Image by Matthew Benjamin Brady from Wikicommons
A mystery novella written in six parts in a newspaper series and published only once anonymously turned out to be Whitman’s work. It was published without a byline and had the title “The Life and Adventures of Jack Engle,” but not much attention was paid by readers when it first hit the newspaper stands.
In 2016, on the other hand, Whitman enthusiasts were thrilled for what felt like untouched, out-of-the-box Whitman prose that they could enjoy for the first time.
8. He Experienced a Stroke and Was Left Partially Paralyzed
In 1872, Whitman was pretty ill from the emotional aftereffects of the Civil War — the stresses and heartache had left him in crisis and affected him physically. Being a volunteer nurse, he saw the result of the war on human lives every day, and it deeply affected him.
Early in 1873, he suffered a major paralytic stroke that left him partially paralyzed on the left side of his body. Before the month of May rolled over, he managed to recover sufficiently to travel to his brother’s house in Camden, New Jersey, where he could further convalesce.
Image by Thomas Eakins from Wikicommons
He took over the room recently vacated by his dying mother after she succumbed to heart disease.
9. Walt Was Influenced By Deism
Unfamiliar with the concept of Deism? It’s a philosophical concept that offers the view that God (or any god, for that matter) does not directly interfere with the world. It does allow for the existence of God, though.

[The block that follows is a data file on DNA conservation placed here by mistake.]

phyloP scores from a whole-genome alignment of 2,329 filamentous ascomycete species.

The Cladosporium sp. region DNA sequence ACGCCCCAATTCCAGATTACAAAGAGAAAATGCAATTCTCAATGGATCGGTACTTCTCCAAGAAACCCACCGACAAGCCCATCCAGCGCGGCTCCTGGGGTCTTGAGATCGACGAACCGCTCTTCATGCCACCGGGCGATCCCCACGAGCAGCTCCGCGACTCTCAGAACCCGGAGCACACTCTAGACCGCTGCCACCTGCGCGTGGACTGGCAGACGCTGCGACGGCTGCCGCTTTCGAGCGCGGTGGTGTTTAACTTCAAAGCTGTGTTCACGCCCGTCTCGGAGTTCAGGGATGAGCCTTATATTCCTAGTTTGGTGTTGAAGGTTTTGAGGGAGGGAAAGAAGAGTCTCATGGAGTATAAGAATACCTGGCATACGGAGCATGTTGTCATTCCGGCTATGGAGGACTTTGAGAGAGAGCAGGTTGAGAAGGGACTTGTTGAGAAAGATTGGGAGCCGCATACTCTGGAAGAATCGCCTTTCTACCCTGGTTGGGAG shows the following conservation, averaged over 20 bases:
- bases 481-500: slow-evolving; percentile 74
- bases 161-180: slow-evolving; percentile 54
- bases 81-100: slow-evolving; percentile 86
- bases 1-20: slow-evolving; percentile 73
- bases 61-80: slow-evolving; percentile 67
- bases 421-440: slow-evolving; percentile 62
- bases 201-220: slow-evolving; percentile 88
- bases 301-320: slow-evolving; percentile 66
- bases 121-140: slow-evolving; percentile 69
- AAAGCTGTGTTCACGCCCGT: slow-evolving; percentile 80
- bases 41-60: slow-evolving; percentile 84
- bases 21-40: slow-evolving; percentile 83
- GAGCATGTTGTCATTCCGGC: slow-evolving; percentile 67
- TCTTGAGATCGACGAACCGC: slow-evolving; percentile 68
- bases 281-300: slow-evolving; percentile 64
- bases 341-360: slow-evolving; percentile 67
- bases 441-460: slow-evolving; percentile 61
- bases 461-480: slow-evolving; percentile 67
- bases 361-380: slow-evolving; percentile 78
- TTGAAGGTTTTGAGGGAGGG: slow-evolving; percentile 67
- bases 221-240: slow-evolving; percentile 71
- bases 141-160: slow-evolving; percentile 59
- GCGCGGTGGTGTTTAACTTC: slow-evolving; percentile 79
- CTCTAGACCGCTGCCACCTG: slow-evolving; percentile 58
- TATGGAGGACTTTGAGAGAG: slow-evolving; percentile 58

Whitman’s view on religion, interlaced through his writings, was interesting and slightly divergent. He didn’t subscribe to any of them, even though he accepted them all. Instead, he believed the human soul was immortal and perpetually in development and that every human was, in their own right, “divine”.
10. Emotion Was More Important Than Rationalism to Whitman
It seems like he was a sensitive guy. Whitman preferred to embrace intuition and emotion over logic and rationality in his writings and became a notable contributor to transcendentalism. This genre of writing centered around the spiritual belief that divinity, or the divine spirit, resides within all of humanity.
It also subscribed to the importance of the inherent goodness of nature. Like Henry David Thoreau, Whitman was a key member of the transcendentalist movement reflected in his writings.
Image by Alexander Gardner from Wikicommons
11. He’s Called the Father of Free Verse
Whitman’s poetry was often known to have no form or rhyme, unlike what usually constituted poetry in that day and age. He preferred to express himself without the limits of meter and verse.